Every new year brings change, reasons to revisit expectations, and prompts to rethink worldviews.

Although sustainability recaps and forecasts abound at this time of year, there is less guidance on how to leverage that insight into action. If preparing for the future involves studying the past, summary publications and predictions should be paired with recommendations regarding what society expects business to do.

At the Sustainability Institute by ERM, our annual trends report explores the issues shaping corporate sustainability and considers how companies have responded to them — our contribution to this custom of retrospection. The reports also outline specific actions companies can take to respond.  

As we finalize this year’s report, we note again that sustainability trends do not exist in a vacuum. Larger global shifts, both sharp shocks and slow erosions, are always underway, rearranging the landscape upon which corporate sustainability evolves. To set the stage for this year’s trends report which will be released in mid-January, we dig in to three of these factors: Geopolitics, Macroeconomics, and the Erosion of Public Trust.


The war in Ukraine transformed geopolitics in 2022. The world, and Europe in particular, was upended by a crisis that continues to affect everything from food supplies to energy prices. However, that war was not the only transformative geopolitical development. The burden of China’s Zero-COVID lockdowns, which had disrupted supply chains around the world, was finally lifted in December following a year of mass protests within the country.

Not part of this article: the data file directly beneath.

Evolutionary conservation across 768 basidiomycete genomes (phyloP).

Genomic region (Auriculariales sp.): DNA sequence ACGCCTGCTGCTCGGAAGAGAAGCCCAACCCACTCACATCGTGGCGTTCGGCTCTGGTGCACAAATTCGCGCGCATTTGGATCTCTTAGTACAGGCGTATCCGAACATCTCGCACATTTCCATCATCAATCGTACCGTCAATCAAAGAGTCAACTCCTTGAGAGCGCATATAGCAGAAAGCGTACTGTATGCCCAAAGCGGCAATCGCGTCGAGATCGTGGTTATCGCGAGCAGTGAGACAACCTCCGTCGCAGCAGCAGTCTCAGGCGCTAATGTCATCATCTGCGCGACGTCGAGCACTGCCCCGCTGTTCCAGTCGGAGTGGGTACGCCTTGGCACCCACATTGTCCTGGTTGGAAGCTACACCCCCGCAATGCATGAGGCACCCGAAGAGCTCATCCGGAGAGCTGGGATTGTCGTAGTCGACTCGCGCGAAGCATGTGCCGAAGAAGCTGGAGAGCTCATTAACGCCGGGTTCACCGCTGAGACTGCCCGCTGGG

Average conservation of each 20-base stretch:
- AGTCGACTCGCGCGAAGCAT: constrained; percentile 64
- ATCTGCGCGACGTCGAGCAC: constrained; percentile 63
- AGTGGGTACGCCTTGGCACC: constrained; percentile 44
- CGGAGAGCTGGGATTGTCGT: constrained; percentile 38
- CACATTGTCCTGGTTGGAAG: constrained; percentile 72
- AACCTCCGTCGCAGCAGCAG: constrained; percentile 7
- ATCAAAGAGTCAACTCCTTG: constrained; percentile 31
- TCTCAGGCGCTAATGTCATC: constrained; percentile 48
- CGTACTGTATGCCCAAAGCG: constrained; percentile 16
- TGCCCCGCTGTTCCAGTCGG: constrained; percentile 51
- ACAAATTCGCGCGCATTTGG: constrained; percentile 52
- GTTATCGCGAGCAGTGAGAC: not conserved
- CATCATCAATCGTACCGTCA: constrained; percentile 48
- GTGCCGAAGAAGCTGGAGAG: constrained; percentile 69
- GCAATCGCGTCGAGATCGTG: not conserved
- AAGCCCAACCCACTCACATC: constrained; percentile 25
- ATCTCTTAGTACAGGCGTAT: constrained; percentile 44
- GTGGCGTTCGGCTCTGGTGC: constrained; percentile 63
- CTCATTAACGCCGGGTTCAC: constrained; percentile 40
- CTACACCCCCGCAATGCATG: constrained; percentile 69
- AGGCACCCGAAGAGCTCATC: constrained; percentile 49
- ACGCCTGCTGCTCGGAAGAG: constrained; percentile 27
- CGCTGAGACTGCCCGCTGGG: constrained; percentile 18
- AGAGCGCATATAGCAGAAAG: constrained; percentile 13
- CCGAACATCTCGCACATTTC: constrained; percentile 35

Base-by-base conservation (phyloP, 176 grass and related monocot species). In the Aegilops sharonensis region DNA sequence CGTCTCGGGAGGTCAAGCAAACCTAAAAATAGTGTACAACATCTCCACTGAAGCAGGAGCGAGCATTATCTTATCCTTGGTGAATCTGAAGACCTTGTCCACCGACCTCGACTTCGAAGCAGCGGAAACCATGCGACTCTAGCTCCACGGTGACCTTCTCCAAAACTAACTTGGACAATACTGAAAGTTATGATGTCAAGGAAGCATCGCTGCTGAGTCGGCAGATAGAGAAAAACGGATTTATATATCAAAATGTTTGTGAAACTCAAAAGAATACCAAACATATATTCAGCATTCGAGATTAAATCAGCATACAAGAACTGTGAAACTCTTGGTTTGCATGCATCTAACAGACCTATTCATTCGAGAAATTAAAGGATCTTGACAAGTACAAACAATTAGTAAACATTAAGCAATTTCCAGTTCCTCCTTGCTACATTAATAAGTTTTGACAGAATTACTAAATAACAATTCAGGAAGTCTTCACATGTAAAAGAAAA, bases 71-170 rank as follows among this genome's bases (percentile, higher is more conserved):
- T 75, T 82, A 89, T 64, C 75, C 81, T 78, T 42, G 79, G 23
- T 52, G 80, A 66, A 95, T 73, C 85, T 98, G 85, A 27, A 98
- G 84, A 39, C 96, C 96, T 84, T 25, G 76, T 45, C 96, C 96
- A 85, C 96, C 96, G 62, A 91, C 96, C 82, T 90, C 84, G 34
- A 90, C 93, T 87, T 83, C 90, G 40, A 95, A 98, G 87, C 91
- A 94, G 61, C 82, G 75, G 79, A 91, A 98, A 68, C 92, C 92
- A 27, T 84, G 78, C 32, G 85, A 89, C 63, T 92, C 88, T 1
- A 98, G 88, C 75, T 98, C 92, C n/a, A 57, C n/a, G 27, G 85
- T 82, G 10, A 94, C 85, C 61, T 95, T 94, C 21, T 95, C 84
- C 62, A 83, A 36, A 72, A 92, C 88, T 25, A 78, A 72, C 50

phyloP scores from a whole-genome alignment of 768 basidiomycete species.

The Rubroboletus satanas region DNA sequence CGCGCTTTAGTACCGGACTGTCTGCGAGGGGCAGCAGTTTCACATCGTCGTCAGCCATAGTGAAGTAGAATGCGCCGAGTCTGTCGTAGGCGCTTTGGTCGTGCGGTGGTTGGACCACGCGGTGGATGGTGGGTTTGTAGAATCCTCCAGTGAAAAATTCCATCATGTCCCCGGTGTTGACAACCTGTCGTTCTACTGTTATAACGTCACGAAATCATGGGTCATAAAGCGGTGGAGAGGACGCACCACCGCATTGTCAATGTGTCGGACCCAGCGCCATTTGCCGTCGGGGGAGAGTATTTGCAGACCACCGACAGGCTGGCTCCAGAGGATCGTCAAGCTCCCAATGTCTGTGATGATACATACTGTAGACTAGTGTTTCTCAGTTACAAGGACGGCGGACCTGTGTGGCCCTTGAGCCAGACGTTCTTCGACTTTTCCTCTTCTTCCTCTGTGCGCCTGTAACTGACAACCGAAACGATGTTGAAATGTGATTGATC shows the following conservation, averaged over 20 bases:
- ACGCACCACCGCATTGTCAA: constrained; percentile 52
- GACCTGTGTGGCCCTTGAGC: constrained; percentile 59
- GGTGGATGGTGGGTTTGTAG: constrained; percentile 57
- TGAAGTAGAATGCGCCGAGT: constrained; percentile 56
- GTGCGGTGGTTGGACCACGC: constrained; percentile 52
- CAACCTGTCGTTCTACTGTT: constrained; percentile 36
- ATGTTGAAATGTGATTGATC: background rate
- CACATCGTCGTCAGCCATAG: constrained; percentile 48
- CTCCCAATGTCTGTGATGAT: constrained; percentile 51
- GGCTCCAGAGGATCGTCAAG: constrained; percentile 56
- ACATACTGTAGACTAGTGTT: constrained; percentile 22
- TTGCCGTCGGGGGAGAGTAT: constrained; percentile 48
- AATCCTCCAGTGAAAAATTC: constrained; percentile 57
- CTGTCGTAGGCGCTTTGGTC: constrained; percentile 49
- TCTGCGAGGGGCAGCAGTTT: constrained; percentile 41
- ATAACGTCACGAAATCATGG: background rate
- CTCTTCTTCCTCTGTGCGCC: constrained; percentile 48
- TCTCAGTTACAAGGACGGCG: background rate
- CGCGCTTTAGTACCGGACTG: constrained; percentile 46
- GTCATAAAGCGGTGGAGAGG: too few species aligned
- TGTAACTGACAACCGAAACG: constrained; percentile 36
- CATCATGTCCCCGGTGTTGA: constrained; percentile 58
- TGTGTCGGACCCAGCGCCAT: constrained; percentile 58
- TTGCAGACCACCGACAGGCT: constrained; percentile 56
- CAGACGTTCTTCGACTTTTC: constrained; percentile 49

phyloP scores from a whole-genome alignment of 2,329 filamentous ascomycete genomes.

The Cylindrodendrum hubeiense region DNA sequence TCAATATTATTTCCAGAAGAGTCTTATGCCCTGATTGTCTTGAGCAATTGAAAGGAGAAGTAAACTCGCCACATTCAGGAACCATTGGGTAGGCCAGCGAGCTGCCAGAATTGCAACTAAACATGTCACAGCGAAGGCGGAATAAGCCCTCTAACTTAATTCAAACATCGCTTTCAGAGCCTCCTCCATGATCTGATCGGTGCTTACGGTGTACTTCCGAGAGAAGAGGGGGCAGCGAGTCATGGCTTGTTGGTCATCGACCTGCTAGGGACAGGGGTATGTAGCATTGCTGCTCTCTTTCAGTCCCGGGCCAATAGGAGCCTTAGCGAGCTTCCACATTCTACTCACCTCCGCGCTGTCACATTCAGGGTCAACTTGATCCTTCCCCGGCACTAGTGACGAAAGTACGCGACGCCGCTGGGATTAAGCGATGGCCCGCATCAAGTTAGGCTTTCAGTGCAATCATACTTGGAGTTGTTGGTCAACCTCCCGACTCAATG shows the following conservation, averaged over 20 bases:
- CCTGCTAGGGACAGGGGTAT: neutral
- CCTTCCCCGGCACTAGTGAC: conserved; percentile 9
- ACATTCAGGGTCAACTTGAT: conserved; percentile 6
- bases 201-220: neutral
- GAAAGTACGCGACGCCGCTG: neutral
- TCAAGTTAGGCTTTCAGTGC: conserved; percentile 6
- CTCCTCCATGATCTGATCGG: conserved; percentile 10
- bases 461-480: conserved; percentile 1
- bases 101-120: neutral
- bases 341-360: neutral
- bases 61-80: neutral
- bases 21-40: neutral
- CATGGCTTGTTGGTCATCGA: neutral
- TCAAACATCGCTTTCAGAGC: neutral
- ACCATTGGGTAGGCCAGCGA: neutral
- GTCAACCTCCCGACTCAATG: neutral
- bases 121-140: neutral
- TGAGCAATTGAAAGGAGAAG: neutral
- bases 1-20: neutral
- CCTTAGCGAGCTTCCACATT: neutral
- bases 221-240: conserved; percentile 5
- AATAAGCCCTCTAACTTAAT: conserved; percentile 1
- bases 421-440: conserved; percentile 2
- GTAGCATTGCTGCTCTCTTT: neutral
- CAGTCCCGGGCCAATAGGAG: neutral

More positively, international negotiations on both climate change and nature progressed in 2022, thanks to two United Nations Conference of Parties (COP) meetings. Delegates negotiating on climate at COP27 agreed upon the structure for rich nations to establish a “loss and damage” fund to support the countries that are most vulnerable to physical climate risks. And delegates negotiating on nature and biodiversity at COP15 adopted the Kunming-Montreal Global Biodiversity Framework (GBF) to provide a structure for nations to combat biodiversity loss by reducing nature degradation and increasing nature-related financing to developing countries.

Coupled with increasing stakeholder expectations, these intergovernmental agreements highlight the sustainability-focused environment in which today’s corporations operate. Ensuring value creation through sustainable actions is paramount to business success. To build value and increase resiliency, we expect more companies to court ESG-driven investment going forward. Corporate responses are likely to vary widely, but our 2023 Trends Report predicts a few will stand out:

  • Geography: Companies will shift their value chains away from geopolitically vulnerable regions to limit their exposure to events that could disrupt their operations.
  • Activism and Boycotts: Consumers will pressure companies to speak out on and respond to geopolitical developments and to take stands on human rights and other issues.
  • Diversification: Companies will accelerate efforts to diversify energy sources and transition to renewables in order to limit exposure to geopolitically-influenced fossil fuel price volatility and supply instability.


The pandemic-linked global economic boom of late 2020 and 2021 is now on the wane, and recession looms in many markets. The combined effect of sanctions related to Ukraine, supply chain disruptions, a tight labor market, and persistent consumer demand have pushed inflation to levels not seen in decades. Policymakers are concerned about inflation, and borrowing costs are being increased to rein in prices and temper demand. In 2022, this combination caused the most precipitous stock market decline since the 2008 financial crisis.